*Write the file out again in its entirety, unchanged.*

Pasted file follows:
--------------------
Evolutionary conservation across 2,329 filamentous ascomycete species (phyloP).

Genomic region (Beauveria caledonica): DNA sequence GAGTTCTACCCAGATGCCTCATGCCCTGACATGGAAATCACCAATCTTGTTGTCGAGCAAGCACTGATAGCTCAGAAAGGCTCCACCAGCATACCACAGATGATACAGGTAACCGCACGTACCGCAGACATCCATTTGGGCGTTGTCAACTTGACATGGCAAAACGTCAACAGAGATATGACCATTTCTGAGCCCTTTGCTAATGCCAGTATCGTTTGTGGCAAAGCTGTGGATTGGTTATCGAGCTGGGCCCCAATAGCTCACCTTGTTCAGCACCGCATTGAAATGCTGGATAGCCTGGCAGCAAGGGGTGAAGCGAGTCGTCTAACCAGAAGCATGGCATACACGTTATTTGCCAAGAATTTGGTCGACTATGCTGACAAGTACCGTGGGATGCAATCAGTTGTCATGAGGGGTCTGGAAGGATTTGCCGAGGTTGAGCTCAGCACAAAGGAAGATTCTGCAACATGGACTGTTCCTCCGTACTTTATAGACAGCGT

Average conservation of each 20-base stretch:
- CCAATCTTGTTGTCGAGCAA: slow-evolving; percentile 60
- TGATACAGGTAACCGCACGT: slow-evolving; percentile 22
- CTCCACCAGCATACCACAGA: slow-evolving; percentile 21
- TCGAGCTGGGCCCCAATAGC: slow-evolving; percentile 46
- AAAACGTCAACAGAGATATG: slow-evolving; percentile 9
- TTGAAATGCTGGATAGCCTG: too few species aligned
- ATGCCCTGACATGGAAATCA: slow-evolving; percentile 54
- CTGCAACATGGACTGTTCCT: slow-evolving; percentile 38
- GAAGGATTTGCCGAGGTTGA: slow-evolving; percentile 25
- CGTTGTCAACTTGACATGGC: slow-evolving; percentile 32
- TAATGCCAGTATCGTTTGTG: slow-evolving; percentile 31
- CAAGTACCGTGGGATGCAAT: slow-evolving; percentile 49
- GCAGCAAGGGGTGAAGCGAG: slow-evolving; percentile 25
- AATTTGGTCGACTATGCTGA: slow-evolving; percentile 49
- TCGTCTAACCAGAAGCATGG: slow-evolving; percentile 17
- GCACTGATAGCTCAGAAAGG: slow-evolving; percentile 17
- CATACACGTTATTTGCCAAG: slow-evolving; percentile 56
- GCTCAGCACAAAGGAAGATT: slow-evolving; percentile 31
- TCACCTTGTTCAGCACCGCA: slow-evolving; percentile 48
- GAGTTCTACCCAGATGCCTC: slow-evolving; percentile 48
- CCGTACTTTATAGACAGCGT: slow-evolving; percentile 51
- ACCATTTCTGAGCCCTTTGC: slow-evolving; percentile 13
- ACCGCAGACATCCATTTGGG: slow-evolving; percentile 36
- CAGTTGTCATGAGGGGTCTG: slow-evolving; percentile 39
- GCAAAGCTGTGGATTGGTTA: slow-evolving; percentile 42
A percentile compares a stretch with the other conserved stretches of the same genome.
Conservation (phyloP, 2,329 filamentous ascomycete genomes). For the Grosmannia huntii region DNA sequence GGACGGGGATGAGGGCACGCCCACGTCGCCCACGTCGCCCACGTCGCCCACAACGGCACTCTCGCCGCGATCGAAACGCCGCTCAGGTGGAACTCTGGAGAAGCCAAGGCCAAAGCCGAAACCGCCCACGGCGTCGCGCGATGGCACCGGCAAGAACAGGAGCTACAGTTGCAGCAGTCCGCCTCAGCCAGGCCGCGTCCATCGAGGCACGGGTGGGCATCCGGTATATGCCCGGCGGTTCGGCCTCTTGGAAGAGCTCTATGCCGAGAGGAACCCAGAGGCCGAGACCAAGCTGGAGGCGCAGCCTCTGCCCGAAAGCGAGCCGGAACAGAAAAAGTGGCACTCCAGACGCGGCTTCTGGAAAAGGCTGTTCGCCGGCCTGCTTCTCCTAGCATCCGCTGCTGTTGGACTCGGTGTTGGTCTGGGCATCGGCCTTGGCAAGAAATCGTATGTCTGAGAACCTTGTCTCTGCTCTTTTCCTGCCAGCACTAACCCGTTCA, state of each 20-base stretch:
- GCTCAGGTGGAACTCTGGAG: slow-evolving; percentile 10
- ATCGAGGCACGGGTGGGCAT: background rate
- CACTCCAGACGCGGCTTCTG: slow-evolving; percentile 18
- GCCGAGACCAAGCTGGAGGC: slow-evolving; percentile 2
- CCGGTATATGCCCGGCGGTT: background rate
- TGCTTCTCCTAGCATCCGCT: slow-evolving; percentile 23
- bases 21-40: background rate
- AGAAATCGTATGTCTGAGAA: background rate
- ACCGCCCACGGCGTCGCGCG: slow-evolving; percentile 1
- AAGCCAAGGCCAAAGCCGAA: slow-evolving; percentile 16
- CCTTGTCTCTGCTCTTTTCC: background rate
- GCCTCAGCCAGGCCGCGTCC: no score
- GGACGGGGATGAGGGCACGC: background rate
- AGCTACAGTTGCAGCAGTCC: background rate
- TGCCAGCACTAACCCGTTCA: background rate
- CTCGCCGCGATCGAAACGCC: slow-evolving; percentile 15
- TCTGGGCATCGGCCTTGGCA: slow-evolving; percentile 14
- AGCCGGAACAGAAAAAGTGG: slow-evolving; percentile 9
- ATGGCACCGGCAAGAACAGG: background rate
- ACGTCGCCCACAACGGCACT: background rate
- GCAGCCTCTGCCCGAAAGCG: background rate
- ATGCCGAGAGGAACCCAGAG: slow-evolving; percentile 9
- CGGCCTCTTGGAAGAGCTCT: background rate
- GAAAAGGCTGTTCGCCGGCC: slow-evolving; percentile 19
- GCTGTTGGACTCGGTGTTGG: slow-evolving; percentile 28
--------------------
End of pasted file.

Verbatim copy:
Evolutionary conservation across 2,329 filamentous ascomycete species (phyloP).

Genomic region (Beauveria caledonica): DNA sequence GAGTTCTACCCAGATGCCTCATGCCCTGACATGGAAATCACCAATCTTGTTGTCGAGCAAGCACTGATAGCTCAGAAAGGCTCCACCAGCATACCACAGATGATACAGGTAACCGCACGTACCGCAGACATCCATTTGGGCGTTGTCAACTTGACATGGCAAAACGTCAACAGAGATATGACCATTTCTGAGCCCTTTGCTAATGCCAGTATCGTTTGTGGCAAAGCTGTGGATTGGTTATCGAGCTGGGCCCCAATAGCTCACCTTGTTCAGCACCGCATTGAAATGCTGGATAGCCTGGCAGCAAGGGGTGAAGCGAGTCGTCTAACCAGAAGCATGGCATACACGTTATTTGCCAAGAATTTGGTCGACTATGCTGACAAGTACCGTGGGATGCAATCAGTTGTCATGAGGGGTCTGGAAGGATTTGCCGAGGTTGAGCTCAGCACAAAGGAAGATTCTGCAACATGGACTGTTCCTCCGTACTTTATAGACAGCGT

Average conservation of each 20-base stretch:
- CCAATCTTGTTGTCGAGCAA: slow-evolving; percentile 60
- TGATACAGGTAACCGCACGT: slow-evolving; percentile 22
- CTCCACCAGCATACCACAGA: slow-evolving; percentile 21
- TCGAGCTGGGCCCCAATAGC: slow-evolving; percentile 46
- AAAACGTCAACAGAGATATG: slow-evolving; percentile 9
- TTGAAATGCTGGATAGCCTG: too few species aligned
- ATGCCCTGACATGGAAATCA: slow-evolving; percentile 54
- CTGCAACATGGACTGTTCCT: slow-evolving; percentile 38
- GAAGGATTTGCCGAGGTTGA: slow-evolving; percentile 25
- CGTTGTCAACTTGACATGGC: slow-evolving; percentile 32
- TAATGCCAGTATCGTTTGTG: slow-evolving; percentile 31
- CAAGTACCGTGGGATGCAAT: slow-evolving; percentile 49
- GCAGCAAGGGGTGAAGCGAG: slow-evolving; percentile 25
- AATTTGGTCGACTATGCTGA: slow-evolving; percentile 49
- TCGTCTAACCAGAAGCATGG: slow-evolving; percentile 17
- GCACTGATAGCTCAGAAAGG: slow-evolving; percentile 17
- CATACACGTTATTTGCCAAG: slow-evolving; percentile 56
- GCTCAGCACAAAGGAAGATT: slow-evolving; percentile 31
- TCACCTTGTTCAGCACCGCA: slow-evolving; percentile 48
- GAGTTCTACCCAGATGCCTC: slow-evolving; percentile 48
- CCGTACTTTATAGACAGCGT: slow-evolving; percentile 51
- ACCATTTCTGAGCCCTTTGC: slow-evolving; percentile 13
- ACCGCAGACATCCATTTGGG: slow-evolving; percentile 36
- CAGTTGTCATGAGGGGTCTG: slow-evolving; percentile 39
- GCAAAGCTGTGGATTGGTTA: slow-evolving; percentile 42
A percentile compares a stretch with the other conserved stretches of the same genome.
Conservation (phyloP, 2,329 filamentous ascomycete genomes). For the Grosmannia huntii region DNA sequence GGACGGGGATGAGGGCACGCCCACGTCGCCCACGTCGCCCACGTCGCCCACAACGGCACTCTCGCCGCGATCGAAACGCCGCTCAGGTGGAACTCTGGAGAAGCCAAGGCCAAAGCCGAAACCGCCCACGGCGTCGCGCGATGGCACCGGCAAGAACAGGAGCTACAGTTGCAGCAGTCCGCCTCAGCCAGGCCGCGTCCATCGAGGCACGGGTGGGCATCCGGTATATGCCCGGCGGTTCGGCCTCTTGGAAGAGCTCTATGCCGAGAGGAACCCAGAGGCCGAGACCAAGCTGGAGGCGCAGCCTCTGCCCGAAAGCGAGCCGGAACAGAAAAAGTGGCACTCCAGACGCGGCTTCTGGAAAAGGCTGTTCGCCGGCCTGCTTCTCCTAGCATCCGCTGCTGTTGGACTCGGTGTTGGTCTGGGCATCGGCCTTGGCAAGAAATCGTATGTCTGAGAACCTTGTCTCTGCTCTTTTCCTGCCAGCACTAACCCGTTCA, state of each 20-base stretch:
- GCTCAGGTGGAACTCTGGAG: slow-evolving; percentile 10
- ATCGAGGCACGGGTGGGCAT: background rate
- CACTCCAGACGCGGCTTCTG: slow-evolving; percentile 18
- GCCGAGACCAAGCTGGAGGC: slow-evolving; percentile 2
- CCGGTATATGCCCGGCGGTT: background rate
- TGCTTCTCCTAGCATCCGCT: slow-evolving; percentile 23
- bases 21-40: background rate
- AGAAATCGTATGTCTGAGAA: background rate
- ACCGCCCACGGCGTCGCGCG: slow-evolving; percentile 1
- AAGCCAAGGCCAAAGCCGAA: slow-evolving; percentile 16
- CCTTGTCTCTGCTCTTTTCC: background rate
- GCCTCAGCCAGGCCGCGTCC: no score
- GGACGGGGATGAGGGCACGC: background rate
- AGCTACAGTTGCAGCAGTCC: background rate
- TGCCAGCACTAACCCGTTCA: background rate
- CTCGCCGCGATCGAAACGCC: slow-evolving; percentile 15
- TCTGGGCATCGGCCTTGGCA: slow-evolving; percentile 14
- AGCCGGAACAGAAAAAGTGG: slow-evolving; percentile 9
- ATGGCACCGGCAAGAACAGG: background rate
- ACGTCGCCCACAACGGCACT: background rate
- GCAGCCTCTGCCCGAAAGCG: background rate
- ATGCCGAGAGGAACCCAGAG: slow-evolving; percentile 9
- CGGCCTCTTGGAAGAGCTCT: background rate
- GAAAAGGCTGTTCGCCGGCC: slow-evolving; percentile 19
- GCTGTTGGACTCGGTGTTGG: slow-evolving; percentile 28